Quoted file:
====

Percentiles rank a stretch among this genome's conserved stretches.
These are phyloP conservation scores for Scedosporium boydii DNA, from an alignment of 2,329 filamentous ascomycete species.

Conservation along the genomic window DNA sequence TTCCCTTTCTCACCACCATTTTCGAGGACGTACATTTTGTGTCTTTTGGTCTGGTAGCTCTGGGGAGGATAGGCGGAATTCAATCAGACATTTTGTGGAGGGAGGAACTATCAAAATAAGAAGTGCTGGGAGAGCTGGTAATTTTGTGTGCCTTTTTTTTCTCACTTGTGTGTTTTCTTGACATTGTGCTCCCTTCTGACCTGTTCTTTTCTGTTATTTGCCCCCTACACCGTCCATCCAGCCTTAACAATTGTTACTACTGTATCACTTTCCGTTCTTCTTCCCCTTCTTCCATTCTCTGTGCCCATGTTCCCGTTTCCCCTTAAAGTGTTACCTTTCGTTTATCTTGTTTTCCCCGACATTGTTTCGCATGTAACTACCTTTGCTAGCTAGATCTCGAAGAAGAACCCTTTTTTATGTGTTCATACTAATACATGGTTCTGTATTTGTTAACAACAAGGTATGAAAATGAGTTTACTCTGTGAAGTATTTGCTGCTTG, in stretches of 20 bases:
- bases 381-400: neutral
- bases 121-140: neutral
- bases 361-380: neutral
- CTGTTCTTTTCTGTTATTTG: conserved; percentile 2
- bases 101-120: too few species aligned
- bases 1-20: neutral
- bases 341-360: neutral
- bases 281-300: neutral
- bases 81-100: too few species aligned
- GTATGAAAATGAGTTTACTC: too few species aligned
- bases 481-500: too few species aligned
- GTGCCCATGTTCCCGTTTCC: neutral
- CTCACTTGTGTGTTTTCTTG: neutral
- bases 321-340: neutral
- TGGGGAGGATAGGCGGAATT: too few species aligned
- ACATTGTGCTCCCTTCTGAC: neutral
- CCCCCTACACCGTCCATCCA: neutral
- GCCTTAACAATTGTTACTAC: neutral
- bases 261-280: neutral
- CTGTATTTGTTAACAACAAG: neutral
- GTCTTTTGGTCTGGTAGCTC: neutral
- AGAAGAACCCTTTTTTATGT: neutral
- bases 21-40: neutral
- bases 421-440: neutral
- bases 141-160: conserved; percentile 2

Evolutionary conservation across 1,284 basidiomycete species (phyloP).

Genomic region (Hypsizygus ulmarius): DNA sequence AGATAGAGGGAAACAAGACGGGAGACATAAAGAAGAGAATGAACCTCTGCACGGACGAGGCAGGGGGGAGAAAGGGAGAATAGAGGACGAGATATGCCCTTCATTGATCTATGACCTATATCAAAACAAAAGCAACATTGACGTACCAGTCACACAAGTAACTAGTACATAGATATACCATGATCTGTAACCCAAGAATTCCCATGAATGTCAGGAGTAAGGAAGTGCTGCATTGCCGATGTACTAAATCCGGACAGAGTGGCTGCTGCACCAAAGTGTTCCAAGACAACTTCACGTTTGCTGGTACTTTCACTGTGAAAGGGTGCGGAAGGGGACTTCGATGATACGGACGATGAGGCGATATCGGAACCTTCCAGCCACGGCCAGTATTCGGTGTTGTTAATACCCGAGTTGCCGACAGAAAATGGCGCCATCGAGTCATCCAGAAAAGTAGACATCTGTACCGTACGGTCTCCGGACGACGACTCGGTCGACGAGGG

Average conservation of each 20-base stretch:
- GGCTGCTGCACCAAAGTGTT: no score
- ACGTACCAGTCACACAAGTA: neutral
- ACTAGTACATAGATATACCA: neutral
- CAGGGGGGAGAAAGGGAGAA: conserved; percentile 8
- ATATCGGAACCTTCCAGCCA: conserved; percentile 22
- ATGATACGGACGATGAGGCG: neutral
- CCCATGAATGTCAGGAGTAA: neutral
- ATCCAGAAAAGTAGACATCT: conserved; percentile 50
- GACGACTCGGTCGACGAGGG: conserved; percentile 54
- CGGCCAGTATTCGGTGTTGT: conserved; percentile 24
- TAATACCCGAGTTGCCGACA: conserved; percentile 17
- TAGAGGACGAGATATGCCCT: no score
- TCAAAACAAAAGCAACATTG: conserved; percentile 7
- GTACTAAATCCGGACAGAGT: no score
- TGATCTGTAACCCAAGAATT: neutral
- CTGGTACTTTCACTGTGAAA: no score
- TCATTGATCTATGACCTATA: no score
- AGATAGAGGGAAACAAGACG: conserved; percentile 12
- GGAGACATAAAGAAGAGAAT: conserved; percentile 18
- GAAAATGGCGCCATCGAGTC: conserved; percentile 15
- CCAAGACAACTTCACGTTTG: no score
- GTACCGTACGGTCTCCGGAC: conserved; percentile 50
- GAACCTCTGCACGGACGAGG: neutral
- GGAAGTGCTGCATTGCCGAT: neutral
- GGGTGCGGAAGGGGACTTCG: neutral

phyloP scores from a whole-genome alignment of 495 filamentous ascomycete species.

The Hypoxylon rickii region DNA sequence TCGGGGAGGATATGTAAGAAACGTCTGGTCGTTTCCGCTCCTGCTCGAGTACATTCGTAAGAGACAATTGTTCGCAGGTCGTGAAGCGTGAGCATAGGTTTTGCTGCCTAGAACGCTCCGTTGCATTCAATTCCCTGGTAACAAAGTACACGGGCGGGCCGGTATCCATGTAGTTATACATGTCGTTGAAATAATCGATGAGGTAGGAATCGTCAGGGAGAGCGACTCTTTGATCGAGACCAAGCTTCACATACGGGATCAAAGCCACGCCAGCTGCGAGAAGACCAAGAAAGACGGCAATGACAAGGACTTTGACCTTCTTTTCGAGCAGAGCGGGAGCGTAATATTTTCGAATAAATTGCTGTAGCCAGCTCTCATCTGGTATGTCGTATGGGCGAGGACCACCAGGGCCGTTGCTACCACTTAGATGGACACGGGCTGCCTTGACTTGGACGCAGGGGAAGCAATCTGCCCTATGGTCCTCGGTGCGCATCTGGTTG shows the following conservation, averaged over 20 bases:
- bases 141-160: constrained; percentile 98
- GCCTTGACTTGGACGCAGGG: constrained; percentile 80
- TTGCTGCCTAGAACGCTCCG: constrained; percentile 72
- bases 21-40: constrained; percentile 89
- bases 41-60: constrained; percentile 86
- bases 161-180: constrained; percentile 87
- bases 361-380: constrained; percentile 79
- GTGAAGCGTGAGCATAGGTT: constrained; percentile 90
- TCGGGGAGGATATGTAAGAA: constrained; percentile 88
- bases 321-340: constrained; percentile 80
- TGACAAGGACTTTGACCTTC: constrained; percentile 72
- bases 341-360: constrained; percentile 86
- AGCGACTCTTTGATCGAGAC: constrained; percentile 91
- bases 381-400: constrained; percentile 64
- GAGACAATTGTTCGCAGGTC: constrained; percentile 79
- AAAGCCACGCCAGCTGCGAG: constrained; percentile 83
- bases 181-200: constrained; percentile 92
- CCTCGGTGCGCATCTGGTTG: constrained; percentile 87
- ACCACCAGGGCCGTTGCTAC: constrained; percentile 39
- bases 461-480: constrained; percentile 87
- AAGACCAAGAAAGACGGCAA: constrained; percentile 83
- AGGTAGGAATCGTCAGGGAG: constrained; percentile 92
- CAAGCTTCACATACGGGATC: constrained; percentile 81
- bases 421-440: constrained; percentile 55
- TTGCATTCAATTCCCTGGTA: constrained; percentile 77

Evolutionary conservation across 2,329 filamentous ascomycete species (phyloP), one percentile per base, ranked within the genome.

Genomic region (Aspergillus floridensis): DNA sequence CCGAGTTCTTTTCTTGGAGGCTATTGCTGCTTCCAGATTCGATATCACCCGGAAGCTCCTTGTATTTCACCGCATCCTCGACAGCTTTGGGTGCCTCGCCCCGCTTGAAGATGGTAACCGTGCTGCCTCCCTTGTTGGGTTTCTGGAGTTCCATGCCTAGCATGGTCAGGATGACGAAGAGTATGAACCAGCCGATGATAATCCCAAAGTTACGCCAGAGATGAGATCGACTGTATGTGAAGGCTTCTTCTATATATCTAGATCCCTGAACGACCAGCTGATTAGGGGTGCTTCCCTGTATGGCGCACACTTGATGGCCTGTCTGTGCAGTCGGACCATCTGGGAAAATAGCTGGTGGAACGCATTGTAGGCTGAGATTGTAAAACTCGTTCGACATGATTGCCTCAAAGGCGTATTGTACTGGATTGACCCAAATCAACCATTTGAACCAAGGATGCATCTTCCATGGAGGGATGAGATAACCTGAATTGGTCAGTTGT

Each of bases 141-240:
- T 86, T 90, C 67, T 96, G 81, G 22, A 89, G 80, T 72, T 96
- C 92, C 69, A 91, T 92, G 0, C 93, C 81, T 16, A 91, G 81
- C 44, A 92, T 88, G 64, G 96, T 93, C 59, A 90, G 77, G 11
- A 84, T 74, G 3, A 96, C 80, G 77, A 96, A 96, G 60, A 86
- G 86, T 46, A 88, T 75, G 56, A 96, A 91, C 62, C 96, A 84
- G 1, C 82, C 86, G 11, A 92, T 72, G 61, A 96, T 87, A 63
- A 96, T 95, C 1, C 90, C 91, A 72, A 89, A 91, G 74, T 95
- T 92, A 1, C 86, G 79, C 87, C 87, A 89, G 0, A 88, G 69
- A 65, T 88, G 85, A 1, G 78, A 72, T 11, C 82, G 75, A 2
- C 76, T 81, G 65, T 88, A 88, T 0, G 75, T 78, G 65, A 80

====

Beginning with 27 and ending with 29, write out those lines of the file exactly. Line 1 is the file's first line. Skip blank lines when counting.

- bases 421-440: neutral
- bases 141-160: conserved; percentile 2

Evolutionary conservation across 1,284 basidiomycete species (phyloP).